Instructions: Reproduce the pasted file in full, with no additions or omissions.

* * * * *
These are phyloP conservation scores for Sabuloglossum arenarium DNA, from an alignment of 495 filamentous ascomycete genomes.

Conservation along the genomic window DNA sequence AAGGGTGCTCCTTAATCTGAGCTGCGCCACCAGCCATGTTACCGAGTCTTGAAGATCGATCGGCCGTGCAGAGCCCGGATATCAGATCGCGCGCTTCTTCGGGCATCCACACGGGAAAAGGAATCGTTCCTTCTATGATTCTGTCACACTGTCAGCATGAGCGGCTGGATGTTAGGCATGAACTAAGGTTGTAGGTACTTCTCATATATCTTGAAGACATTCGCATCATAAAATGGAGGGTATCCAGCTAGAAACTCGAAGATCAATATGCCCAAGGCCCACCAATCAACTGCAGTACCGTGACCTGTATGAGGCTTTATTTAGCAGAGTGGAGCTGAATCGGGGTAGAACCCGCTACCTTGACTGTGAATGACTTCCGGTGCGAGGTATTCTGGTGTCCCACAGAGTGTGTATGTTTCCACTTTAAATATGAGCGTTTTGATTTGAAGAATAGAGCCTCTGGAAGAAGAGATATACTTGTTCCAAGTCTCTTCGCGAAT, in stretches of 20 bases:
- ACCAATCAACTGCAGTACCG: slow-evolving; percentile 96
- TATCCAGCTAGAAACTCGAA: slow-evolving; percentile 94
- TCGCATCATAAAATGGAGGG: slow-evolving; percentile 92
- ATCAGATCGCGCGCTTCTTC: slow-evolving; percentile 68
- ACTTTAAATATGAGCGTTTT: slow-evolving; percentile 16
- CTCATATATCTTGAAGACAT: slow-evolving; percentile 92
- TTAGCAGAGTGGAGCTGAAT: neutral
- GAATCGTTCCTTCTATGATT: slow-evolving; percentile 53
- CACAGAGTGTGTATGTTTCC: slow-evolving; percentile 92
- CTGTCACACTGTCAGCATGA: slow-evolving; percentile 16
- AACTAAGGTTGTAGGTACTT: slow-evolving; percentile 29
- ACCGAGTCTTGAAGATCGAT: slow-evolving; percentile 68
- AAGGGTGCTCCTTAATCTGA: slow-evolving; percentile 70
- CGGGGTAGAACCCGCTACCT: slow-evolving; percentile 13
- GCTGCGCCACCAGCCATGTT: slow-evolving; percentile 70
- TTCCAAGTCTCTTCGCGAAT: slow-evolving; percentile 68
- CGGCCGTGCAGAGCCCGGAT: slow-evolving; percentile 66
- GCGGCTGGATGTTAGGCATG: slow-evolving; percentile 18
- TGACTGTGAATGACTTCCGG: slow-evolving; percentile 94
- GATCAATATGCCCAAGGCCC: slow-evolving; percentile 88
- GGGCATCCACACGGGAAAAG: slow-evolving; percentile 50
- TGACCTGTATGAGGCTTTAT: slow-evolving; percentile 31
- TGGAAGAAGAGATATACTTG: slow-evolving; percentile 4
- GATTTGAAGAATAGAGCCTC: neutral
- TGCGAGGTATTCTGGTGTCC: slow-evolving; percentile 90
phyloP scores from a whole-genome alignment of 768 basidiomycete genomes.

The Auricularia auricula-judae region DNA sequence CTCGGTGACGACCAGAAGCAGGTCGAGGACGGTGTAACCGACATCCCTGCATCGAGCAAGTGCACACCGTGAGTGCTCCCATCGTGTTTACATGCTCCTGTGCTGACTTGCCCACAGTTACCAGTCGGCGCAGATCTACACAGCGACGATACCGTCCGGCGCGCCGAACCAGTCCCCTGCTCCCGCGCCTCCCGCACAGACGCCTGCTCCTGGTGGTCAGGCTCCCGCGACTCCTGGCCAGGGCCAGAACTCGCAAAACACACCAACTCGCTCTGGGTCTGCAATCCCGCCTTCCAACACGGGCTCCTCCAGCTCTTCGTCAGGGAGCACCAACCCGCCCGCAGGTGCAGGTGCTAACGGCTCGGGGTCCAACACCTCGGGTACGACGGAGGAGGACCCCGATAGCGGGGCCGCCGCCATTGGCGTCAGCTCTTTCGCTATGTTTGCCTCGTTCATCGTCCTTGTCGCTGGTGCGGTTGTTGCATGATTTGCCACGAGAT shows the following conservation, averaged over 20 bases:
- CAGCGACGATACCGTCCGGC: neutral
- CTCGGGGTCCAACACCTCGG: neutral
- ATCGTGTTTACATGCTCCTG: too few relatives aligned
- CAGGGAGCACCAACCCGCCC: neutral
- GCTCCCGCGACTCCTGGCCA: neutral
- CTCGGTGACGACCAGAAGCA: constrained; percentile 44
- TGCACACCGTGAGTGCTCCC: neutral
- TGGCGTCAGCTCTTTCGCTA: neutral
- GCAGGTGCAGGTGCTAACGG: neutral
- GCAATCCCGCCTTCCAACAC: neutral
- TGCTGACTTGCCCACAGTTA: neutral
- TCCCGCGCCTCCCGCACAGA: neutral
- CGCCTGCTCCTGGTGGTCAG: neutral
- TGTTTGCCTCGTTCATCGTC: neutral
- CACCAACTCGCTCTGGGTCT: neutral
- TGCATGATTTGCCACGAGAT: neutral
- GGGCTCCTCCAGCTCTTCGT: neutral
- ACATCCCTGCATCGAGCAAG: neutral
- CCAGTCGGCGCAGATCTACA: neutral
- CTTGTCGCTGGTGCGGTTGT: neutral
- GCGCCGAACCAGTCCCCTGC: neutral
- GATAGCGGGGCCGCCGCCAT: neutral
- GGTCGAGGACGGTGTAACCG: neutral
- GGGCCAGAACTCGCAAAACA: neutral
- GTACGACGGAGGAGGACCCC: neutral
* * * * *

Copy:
These are phyloP conservation scores for Sabuloglossum arenarium DNA, from an alignment of 495 filamentous ascomycete genomes.

Conservation along the genomic window DNA sequence AAGGGTGCTCCTTAATCTGAGCTGCGCCACCAGCCATGTTACCGAGTCTTGAAGATCGATCGGCCGTGCAGAGCCCGGATATCAGATCGCGCGCTTCTTCGGGCATCCACACGGGAAAAGGAATCGTTCCTTCTATGATTCTGTCACACTGTCAGCATGAGCGGCTGGATGTTAGGCATGAACTAAGGTTGTAGGTACTTCTCATATATCTTGAAGACATTCGCATCATAAAATGGAGGGTATCCAGCTAGAAACTCGAAGATCAATATGCCCAAGGCCCACCAATCAACTGCAGTACCGTGACCTGTATGAGGCTTTATTTAGCAGAGTGGAGCTGAATCGGGGTAGAACCCGCTACCTTGACTGTGAATGACTTCCGGTGCGAGGTATTCTGGTGTCCCACAGAGTGTGTATGTTTCCACTTTAAATATGAGCGTTTTGATTTGAAGAATAGAGCCTCTGGAAGAAGAGATATACTTGTTCCAAGTCTCTTCGCGAAT, in stretches of 20 bases:
- ACCAATCAACTGCAGTACCG: slow-evolving; percentile 96
- TATCCAGCTAGAAACTCGAA: slow-evolving; percentile 94
- TCGCATCATAAAATGGAGGG: slow-evolving; percentile 92
- ATCAGATCGCGCGCTTCTTC: slow-evolving; percentile 68
- ACTTTAAATATGAGCGTTTT: slow-evolving; percentile 16
- CTCATATATCTTGAAGACAT: slow-evolving; percentile 92
- TTAGCAGAGTGGAGCTGAAT: neutral
- GAATCGTTCCTTCTATGATT: slow-evolving; percentile 53
- CACAGAGTGTGTATGTTTCC: slow-evolving; percentile 92
- CTGTCACACTGTCAGCATGA: slow-evolving; percentile 16
- AACTAAGGTTGTAGGTACTT: slow-evolving; percentile 29
- ACCGAGTCTTGAAGATCGAT: slow-evolving; percentile 68
- AAGGGTGCTCCTTAATCTGA: slow-evolving; percentile 70
- CGGGGTAGAACCCGCTACCT: slow-evolving; percentile 13
- GCTGCGCCACCAGCCATGTT: slow-evolving; percentile 70
- TTCCAAGTCTCTTCGCGAAT: slow-evolving; percentile 68
- CGGCCGTGCAGAGCCCGGAT: slow-evolving; percentile 66
- GCGGCTGGATGTTAGGCATG: slow-evolving; percentile 18
- TGACTGTGAATGACTTCCGG: slow-evolving; percentile 94
- GATCAATATGCCCAAGGCCC: slow-evolving; percentile 88
- GGGCATCCACACGGGAAAAG: slow-evolving; percentile 50
- TGACCTGTATGAGGCTTTAT: slow-evolving; percentile 31
- TGGAAGAAGAGATATACTTG: slow-evolving; percentile 4
- GATTTGAAGAATAGAGCCTC: neutral
- TGCGAGGTATTCTGGTGTCC: slow-evolving; percentile 90
phyloP scores from a whole-genome alignment of 768 basidiomycete genomes.

The Auricularia auricula-judae region DNA sequence CTCGGTGACGACCAGAAGCAGGTCGAGGACGGTGTAACCGACATCCCTGCATCGAGCAAGTGCACACCGTGAGTGCTCCCATCGTGTTTACATGCTCCTGTGCTGACTTGCCCACAGTTACCAGTCGGCGCAGATCTACACAGCGACGATACCGTCCGGCGCGCCGAACCAGTCCCCTGCTCCCGCGCCTCCCGCACAGACGCCTGCTCCTGGTGGTCAGGCTCCCGCGACTCCTGGCCAGGGCCAGAACTCGCAAAACACACCAACTCGCTCTGGGTCTGCAATCCCGCCTTCCAACACGGGCTCCTCCAGCTCTTCGTCAGGGAGCACCAACCCGCCCGCAGGTGCAGGTGCTAACGGCTCGGGGTCCAACACCTCGGGTACGACGGAGGAGGACCCCGATAGCGGGGCCGCCGCCATTGGCGTCAGCTCTTTCGCTATGTTTGCCTCGTTCATCGTCCTTGTCGCTGGTGCGGTTGTTGCATGATTTGCCACGAGAT shows the following conservation, averaged over 20 bases:
- CAGCGACGATACCGTCCGGC: neutral
- CTCGGGGTCCAACACCTCGG: neutral
- ATCGTGTTTACATGCTCCTG: too few relatives aligned
- CAGGGAGCACCAACCCGCCC: neutral
- GCTCCCGCGACTCCTGGCCA: neutral
- CTCGGTGACGACCAGAAGCA: constrained; percentile 44
- TGCACACCGTGAGTGCTCCC: neutral
- TGGCGTCAGCTCTTTCGCTA: neutral
- GCAGGTGCAGGTGCTAACGG: neutral
- GCAATCCCGCCTTCCAACAC: neutral
- TGCTGACTTGCCCACAGTTA: neutral
- TCCCGCGCCTCCCGCACAGA: neutral
- CGCCTGCTCCTGGTGGTCAG: neutral
- TGTTTGCCTCGTTCATCGTC: neutral
- CACCAACTCGCTCTGGGTCT: neutral
- TGCATGATTTGCCACGAGAT: neutral
- GGGCTCCTCCAGCTCTTCGT: neutral
- ACATCCCTGCATCGAGCAAG: neutral
- CCAGTCGGCGCAGATCTACA: neutral
- CTTGTCGCTGGTGCGGTTGT: neutral
- GCGCCGAACCAGTCCCCTGC: neutral
- GATAGCGGGGCCGCCGCCAT: neutral
- GGTCGAGGACGGTGTAACCG: neutral
- GGGCCAGAACTCGCAAAACA: neutral
- GTACGACGGAGGAGGACCCC: neutral